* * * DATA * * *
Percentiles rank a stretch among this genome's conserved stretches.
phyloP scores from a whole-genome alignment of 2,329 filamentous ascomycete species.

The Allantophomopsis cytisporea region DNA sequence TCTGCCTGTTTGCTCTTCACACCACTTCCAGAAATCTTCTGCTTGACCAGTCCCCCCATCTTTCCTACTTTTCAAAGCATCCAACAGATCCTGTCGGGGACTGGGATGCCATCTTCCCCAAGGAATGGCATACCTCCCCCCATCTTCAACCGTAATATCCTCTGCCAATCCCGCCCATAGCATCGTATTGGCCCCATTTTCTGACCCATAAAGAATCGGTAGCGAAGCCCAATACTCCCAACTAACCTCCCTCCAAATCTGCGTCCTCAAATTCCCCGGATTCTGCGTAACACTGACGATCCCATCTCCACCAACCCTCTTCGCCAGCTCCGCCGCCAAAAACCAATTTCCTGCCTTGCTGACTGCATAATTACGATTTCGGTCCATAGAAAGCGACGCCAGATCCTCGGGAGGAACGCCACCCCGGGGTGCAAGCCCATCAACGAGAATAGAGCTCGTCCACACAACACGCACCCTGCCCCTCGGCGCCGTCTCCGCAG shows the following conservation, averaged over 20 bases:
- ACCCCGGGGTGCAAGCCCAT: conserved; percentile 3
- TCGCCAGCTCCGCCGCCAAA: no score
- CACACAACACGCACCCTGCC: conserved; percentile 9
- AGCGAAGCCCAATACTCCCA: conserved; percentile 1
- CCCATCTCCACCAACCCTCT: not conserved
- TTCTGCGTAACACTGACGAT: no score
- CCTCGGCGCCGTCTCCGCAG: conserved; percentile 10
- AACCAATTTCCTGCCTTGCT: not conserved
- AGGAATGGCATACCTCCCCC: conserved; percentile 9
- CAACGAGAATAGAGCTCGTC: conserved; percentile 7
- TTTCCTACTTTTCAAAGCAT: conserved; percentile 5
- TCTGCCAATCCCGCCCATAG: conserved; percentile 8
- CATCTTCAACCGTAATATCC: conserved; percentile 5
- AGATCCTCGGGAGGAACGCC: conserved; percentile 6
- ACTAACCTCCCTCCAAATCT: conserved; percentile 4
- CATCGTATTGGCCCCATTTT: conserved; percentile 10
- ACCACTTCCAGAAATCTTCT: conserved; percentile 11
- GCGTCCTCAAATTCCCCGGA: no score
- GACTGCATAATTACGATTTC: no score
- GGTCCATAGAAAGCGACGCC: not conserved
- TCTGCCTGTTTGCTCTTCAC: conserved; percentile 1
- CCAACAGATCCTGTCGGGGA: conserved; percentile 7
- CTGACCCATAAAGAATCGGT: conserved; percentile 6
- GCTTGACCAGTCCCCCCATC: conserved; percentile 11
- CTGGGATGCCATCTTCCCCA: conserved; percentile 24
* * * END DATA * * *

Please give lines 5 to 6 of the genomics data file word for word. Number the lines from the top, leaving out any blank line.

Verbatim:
- TCGCCAGCTCCGCCGCCAAA: no score
- CACACAACACGCACCCTGCC: conserved; percentile 9